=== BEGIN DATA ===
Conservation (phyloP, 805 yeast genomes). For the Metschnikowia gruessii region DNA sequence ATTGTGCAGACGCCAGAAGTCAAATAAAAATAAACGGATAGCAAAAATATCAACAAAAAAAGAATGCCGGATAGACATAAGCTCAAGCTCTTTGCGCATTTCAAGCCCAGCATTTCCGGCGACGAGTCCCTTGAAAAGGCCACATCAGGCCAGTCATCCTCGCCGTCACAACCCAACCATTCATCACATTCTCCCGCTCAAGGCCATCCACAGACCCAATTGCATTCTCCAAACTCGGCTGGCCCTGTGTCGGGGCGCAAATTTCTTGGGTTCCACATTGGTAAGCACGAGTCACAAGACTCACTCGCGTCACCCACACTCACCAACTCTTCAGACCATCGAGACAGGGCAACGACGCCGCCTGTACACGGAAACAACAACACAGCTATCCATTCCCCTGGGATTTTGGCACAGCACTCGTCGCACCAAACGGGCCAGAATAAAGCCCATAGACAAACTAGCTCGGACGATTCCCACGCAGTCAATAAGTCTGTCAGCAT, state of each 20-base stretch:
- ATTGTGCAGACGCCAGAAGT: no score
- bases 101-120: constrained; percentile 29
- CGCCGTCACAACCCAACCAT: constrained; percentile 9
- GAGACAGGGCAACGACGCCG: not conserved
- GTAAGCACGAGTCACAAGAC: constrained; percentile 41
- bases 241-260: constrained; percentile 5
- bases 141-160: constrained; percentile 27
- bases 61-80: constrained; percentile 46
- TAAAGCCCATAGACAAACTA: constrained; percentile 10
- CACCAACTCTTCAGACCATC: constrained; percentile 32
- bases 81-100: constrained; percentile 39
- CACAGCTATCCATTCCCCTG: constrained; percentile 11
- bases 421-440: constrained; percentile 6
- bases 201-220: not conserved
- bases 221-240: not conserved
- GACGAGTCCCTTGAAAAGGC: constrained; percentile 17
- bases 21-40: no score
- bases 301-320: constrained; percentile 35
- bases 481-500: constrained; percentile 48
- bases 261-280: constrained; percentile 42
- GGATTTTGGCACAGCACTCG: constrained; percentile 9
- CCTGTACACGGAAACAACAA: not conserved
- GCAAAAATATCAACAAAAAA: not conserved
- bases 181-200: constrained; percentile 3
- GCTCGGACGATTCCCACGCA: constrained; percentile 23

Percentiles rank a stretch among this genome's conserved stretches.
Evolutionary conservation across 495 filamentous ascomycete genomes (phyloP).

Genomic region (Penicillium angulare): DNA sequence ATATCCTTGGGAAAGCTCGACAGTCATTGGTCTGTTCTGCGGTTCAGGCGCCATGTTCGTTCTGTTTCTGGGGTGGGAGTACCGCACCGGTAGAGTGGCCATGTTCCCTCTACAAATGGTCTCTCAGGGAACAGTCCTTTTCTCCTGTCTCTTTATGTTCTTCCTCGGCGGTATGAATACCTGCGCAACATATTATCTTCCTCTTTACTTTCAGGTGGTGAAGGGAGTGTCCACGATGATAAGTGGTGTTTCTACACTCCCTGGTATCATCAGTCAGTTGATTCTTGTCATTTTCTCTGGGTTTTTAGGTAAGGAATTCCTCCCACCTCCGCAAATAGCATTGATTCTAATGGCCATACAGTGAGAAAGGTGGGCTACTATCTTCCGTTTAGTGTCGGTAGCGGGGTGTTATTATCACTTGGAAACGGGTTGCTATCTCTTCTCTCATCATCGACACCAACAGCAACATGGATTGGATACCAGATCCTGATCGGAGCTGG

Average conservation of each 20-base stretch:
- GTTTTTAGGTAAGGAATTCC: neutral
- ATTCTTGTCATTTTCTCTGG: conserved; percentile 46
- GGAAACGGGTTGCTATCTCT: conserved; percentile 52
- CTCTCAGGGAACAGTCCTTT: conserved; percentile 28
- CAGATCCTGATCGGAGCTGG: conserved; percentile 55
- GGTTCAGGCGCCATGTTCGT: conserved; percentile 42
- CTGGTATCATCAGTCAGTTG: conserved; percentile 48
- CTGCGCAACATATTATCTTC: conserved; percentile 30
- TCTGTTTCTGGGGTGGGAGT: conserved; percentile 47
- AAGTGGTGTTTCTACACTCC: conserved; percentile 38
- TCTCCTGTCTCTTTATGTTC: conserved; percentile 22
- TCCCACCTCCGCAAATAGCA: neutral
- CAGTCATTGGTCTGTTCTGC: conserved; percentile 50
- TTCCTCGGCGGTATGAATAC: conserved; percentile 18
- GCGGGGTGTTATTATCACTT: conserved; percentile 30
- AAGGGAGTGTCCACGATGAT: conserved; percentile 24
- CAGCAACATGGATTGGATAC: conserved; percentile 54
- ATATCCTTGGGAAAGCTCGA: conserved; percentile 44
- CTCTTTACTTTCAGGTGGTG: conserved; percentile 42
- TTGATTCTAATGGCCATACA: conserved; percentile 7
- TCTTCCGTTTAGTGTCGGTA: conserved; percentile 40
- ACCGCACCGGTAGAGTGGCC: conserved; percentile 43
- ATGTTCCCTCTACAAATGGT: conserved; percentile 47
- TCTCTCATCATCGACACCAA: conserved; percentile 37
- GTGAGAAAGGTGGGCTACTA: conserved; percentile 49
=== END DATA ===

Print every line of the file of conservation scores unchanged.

Conservation (phyloP, 805 yeast genomes). For the Metschnikowia gruessii region DNA sequence ATTGTGCAGACGCCAGAAGTCAAATAAAAATAAACGGATAGCAAAAATATCAACAAAAAAAGAATGCCGGATAGACATAAGCTCAAGCTCTTTGCGCATTTCAAGCCCAGCATTTCCGGCGACGAGTCCCTTGAAAAGGCCACATCAGGCCAGTCATCCTCGCCGTCACAACCCAACCATTCATCACATTCTCCCGCTCAAGGCCATCCACAGACCCAATTGCATTCTCCAAACTCGGCTGGCCCTGTGTCGGGGCGCAAATTTCTTGGGTTCCACATTGGTAAGCACGAGTCACAAGACTCACTCGCGTCACCCACACTCACCAACTCTTCAGACCATCGAGACAGGGCAACGACGCCGCCTGTACACGGAAACAACAACACAGCTATCCATTCCCCTGGGATTTTGGCACAGCACTCGTCGCACCAAACGGGCCAGAATAAAGCCCATAGACAAACTAGCTCGGACGATTCCCACGCAGTCAATAAGTCTGTCAGCAT, state of each 20-base stretch:
- ATTGTGCAGACGCCAGAAGT: no score
- bases 101-120: constrained; percentile 29
- CGCCGTCACAACCCAACCAT: constrained; percentile 9
- GAGACAGGGCAACGACGCCG: not conserved
- GTAAGCACGAGTCACAAGAC: constrained; percentile 41
- bases 241-260: constrained; percentile 5
- bases 141-160: constrained; percentile 27
- bases 61-80: constrained; percentile 46
- TAAAGCCCATAGACAAACTA: constrained; percentile 10
- CACCAACTCTTCAGACCATC: constrained; percentile 32
- bases 81-100: constrained; percentile 39
- CACAGCTATCCATTCCCCTG: constrained; percentile 11
- bases 421-440: constrained; percentile 6
- bases 201-220: not conserved
- bases 221-240: not conserved
- GACGAGTCCCTTGAAAAGGC: constrained; percentile 17
- bases 21-40: no score
- bases 301-320: constrained; percentile 35
- bases 481-500: constrained; percentile 48
- bases 261-280: constrained; percentile 42
- GGATTTTGGCACAGCACTCG: constrained; percentile 9
- CCTGTACACGGAAACAACAA: not conserved
- GCAAAAATATCAACAAAAAA: not conserved
- bases 181-200: constrained; percentile 3
- GCTCGGACGATTCCCACGCA: constrained; percentile 23

Percentiles rank a stretch among this genome's conserved stretches.
Evolutionary conservation across 495 filamentous ascomycete genomes (phyloP).

Genomic region (Penicillium angulare): DNA sequence ATATCCTTGGGAAAGCTCGACAGTCATTGGTCTGTTCTGCGGTTCAGGCGCCATGTTCGTTCTGTTTCTGGGGTGGGAGTACCGCACCGGTAGAGTGGCCATGTTCCCTCTACAAATGGTCTCTCAGGGAACAGTCCTTTTCTCCTGTCTCTTTATGTTCTTCCTCGGCGGTATGAATACCTGCGCAACATATTATCTTCCTCTTTACTTTCAGGTGGTGAAGGGAGTGTCCACGATGATAAGTGGTGTTTCTACACTCCCTGGTATCATCAGTCAGTTGATTCTTGTCATTTTCTCTGGGTTTTTAGGTAAGGAATTCCTCCCACCTCCGCAAATAGCATTGATTCTAATGGCCATACAGTGAGAAAGGTGGGCTACTATCTTCCGTTTAGTGTCGGTAGCGGGGTGTTATTATCACTTGGAAACGGGTTGCTATCTCTTCTCTCATCATCGACACCAACAGCAACATGGATTGGATACCAGATCCTGATCGGAGCTGG

Average conservation of each 20-base stretch:
- GTTTTTAGGTAAGGAATTCC: neutral
- ATTCTTGTCATTTTCTCTGG: conserved; percentile 46
- GGAAACGGGTTGCTATCTCT: conserved; percentile 52
- CTCTCAGGGAACAGTCCTTT: conserved; percentile 28
- CAGATCCTGATCGGAGCTGG: conserved; percentile 55
- GGTTCAGGCGCCATGTTCGT: conserved; percentile 42
- CTGGTATCATCAGTCAGTTG: conserved; percentile 48
- CTGCGCAACATATTATCTTC: conserved; percentile 30
- TCTGTTTCTGGGGTGGGAGT: conserved; percentile 47
- AAGTGGTGTTTCTACACTCC: conserved; percentile 38
- TCTCCTGTCTCTTTATGTTC: conserved; percentile 22
- TCCCACCTCCGCAAATAGCA: neutral
- CAGTCATTGGTCTGTTCTGC: conserved; percentile 50
- TTCCTCGGCGGTATGAATAC: conserved; percentile 18
- GCGGGGTGTTATTATCACTT: conserved; percentile 30
- AAGGGAGTGTCCACGATGAT: conserved; percentile 24
- CAGCAACATGGATTGGATAC: conserved; percentile 54
- ATATCCTTGGGAAAGCTCGA: conserved; percentile 44
- CTCTTTACTTTCAGGTGGTG: conserved; percentile 42
- TTGATTCTAATGGCCATACA: conserved; percentile 7
- TCTTCCGTTTAGTGTCGGTA: conserved; percentile 40
- ACCGCACCGGTAGAGTGGCC: conserved; percentile 43
- ATGTTCCCTCTACAAATGGT: conserved; percentile 47
- TCTCTCATCATCGACACCAA: conserved; percentile 37
- GTGAGAAAGGTGGGCTACTA: conserved; percentile 49